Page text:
5 shocking retirement statistics

retirement 2Many hard-working Americans dream of one day reaching financial independence – the time when they are no longer forced to work out of necessity. Unfortunately for many, the realities of trying to stash away enough savings to one day retire and maintain a comfortable lifestyle is much more difficult than anticipated. A lack of sufficient income, overspending, unexpected health care expenses and poor planning have all contributed toward the retirement epidemic we now face in America.

While the statistics below are surprising, they highlight the importance of developing a sound plan to anticipate and address common challenges faced when preparing for retirement.

How little most Americans have saved

One of the most troubling retirement statistics in America is how little most have earmarked toward this goal. The Employee Benefit Research Institute (EBRI) notes that nearly 46% of all American workers have less than $10,000 saved for retirement with 29% of all American workers having saved less than $1,000. For pre-retirees nearer retirement, U.S. Census Bureau statistics note that the average savings for a 50 year old is approximately $42,797.

The cumulative shortfall in national retirement savings is even more staggering. Boston College's Center for Retirement Research has estimated that American workers are a whopping $6.6 trillion short of what they need to retire comfortably. Since retirement planning is such a long-term goal, many pre-retirees end up procrastinating rather than taking action to achieve their goals. Time is your greatest resource and the earlier you address your goals, the better.

Pushing back the retirement date

With so little savings set aside for retirement it should come as no surprise that many pre-retirees are inevitably forced to push back or delay retirement all together. The problem is that more Americans are delaying retirement than ever before. In fact, in 1991, nearly half of all Americans planned to retire before they reached the age of 65. According the EBRI, that number has dropped to just 23 percent today with 74 percent of retirees planning to work well into retirement.

While working longer can be a part of the solution, many workers incorrectly assume that they will be able to work indefinitely. According to a recent survey of Baby Boomers by the American Association of Retired Persons, 40% of retirees plan to work "until they drop." Unfortunately, unexpected health issues can force workers into retirement earlier than expected. It is advisable for retirees to set a goal/target date to reach financial independence rather than rely on an assumption that they will be able to work indefinitely.

Retirees continue to battle debt in retirement

Transitioning into retirement free of any major liabilities is a goal shared by many retirees. However, a survey by CESI Debt Solutions notes that nearly 56 percent of American retirees still had outstanding debts when they retired. Additionally, the number of Americans between the ages of 65 and 74 filing for bankruptcy has increased nearly 178 percent since 1991. Bottom line – it is difficult to retire comfortably without having a plan to address outstanding debts.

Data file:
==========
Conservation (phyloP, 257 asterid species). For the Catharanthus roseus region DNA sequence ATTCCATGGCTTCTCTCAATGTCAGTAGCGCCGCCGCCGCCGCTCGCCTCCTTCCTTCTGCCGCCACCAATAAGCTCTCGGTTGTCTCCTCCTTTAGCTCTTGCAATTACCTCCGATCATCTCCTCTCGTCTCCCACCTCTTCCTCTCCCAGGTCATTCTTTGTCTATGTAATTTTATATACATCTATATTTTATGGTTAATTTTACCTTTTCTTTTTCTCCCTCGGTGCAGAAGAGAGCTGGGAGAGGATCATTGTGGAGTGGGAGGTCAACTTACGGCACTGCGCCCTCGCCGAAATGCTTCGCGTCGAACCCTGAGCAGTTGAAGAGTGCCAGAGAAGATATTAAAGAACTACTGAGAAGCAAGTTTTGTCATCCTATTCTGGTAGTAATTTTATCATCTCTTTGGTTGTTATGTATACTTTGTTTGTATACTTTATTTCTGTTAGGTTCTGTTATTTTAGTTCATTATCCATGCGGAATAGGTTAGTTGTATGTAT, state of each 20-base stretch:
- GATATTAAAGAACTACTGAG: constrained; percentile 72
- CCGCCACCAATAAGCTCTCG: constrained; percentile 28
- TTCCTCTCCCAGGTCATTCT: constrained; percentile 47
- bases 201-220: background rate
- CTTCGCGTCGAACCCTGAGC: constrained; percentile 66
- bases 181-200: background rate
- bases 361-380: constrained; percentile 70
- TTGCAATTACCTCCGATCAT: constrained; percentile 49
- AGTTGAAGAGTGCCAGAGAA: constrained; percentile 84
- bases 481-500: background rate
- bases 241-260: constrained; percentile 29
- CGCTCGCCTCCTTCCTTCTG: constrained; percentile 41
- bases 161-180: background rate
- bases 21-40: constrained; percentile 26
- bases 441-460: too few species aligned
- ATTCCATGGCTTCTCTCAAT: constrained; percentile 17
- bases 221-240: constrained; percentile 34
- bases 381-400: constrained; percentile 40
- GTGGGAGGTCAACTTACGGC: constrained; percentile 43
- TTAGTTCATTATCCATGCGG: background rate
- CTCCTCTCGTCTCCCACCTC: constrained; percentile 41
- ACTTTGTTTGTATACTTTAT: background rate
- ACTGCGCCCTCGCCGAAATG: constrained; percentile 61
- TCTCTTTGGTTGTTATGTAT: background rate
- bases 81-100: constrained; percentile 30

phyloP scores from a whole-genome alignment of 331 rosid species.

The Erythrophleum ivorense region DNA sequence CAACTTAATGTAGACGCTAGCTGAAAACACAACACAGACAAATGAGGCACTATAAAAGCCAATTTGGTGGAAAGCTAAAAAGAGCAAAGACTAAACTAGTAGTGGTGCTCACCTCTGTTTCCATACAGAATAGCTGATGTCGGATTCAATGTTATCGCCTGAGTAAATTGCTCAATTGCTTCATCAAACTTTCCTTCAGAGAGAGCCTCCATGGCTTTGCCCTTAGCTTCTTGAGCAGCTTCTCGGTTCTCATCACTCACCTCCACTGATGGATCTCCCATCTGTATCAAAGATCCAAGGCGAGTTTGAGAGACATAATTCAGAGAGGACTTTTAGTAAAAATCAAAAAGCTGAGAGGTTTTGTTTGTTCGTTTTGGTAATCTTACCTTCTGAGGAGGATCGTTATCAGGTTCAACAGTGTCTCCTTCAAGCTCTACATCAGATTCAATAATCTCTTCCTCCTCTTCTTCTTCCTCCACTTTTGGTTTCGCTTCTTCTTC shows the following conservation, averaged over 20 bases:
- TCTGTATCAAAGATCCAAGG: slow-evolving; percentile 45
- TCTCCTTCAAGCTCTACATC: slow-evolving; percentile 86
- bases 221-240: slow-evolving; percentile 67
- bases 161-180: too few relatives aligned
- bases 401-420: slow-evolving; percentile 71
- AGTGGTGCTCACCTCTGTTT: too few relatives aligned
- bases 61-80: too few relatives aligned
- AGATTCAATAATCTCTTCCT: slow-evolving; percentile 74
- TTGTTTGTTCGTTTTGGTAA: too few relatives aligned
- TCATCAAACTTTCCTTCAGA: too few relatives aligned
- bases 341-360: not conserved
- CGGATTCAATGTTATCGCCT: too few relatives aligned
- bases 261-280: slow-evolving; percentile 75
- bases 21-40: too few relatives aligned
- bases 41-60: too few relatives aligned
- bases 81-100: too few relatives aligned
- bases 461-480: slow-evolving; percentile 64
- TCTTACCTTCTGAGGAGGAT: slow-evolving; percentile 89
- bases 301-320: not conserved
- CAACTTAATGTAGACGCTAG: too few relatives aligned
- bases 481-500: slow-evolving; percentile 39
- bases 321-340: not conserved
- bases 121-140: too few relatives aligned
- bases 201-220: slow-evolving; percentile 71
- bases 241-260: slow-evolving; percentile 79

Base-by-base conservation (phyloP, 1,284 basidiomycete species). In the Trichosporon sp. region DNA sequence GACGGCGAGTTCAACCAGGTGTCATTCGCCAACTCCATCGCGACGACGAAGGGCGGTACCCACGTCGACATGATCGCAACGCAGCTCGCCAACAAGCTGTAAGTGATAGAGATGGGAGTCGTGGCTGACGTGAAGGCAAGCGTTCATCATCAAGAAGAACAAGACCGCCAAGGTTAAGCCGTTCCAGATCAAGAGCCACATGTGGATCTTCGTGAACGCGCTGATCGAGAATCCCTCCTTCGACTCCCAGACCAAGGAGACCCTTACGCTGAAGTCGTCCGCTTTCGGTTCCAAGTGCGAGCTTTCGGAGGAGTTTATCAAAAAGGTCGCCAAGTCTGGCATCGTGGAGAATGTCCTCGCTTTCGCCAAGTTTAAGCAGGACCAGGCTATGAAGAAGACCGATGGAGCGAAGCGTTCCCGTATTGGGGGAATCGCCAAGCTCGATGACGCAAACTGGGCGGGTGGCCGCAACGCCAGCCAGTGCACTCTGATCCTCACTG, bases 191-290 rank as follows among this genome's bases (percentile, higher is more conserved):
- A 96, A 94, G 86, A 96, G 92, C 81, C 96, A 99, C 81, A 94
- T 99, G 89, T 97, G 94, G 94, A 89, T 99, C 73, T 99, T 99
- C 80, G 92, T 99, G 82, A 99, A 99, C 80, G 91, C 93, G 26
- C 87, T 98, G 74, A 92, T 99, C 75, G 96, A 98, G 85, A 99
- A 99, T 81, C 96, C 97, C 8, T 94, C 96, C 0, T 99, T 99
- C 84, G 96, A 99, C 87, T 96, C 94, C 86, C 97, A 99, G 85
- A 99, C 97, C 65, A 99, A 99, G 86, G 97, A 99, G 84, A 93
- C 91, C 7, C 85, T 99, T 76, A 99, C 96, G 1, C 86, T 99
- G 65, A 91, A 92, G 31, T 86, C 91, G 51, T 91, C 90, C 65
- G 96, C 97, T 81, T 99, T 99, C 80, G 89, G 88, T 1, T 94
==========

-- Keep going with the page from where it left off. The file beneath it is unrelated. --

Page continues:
Retirement population growing more than you think

The senior citizen population is growing exponentially. According to the U.S. Census Bureau, there are approximately 40 million or about 13 percent of the population over the age of 65. By 2030, it is estimated that the percentage of seniors will jump to 18 percent. By 2050, the number of senior citizens will double to almost 90 million. This explosive growth will inevitably place financial stress on the systems that help support our seniors.

Medicare, Medicaid and Social Security may experience significant strain in the future as our retired population continues to grow. With people living longer today, outliving savings is more of a concern than ever and is also important to have a plan to address longevity risk.

Retirement a concern for more Americans

More and more Americans are worrying about retirement today than ever before. A survey by Americans for Secure Retirement notes that 88% of all Americans are worried about "maintaining a comfortable standard of living in retirement." This is up from 73 percent in 2010. The survey also notes that nearly 80 percent of people ages 30-54 do not believe they will have enough money saved for retirement.

The good news is there is something that can be done about the retirement epidemic – plan. While it can be difficult to receive an honest assessment of your retirement readiness, developing your financial plan and re-visiting it each year may help improve your retirement trajectory. Consider leaning on independent professionals that can help provide a holistic, unbiased view of your retirement readiness. Retirement planning is complex and since everyone's situation is unique, consider speaking to your financial professional to determine the most appropriate approach for you.


Kurt J. Rossi, MBA is a Certified Financial Planner, Practitioner & Wealth Adviser. He can be reached for questions at 732-280-7550, kurt.rossi@Independentwm.com or www.Independentwm.com. LPL Financial Member FINRA/SIPC.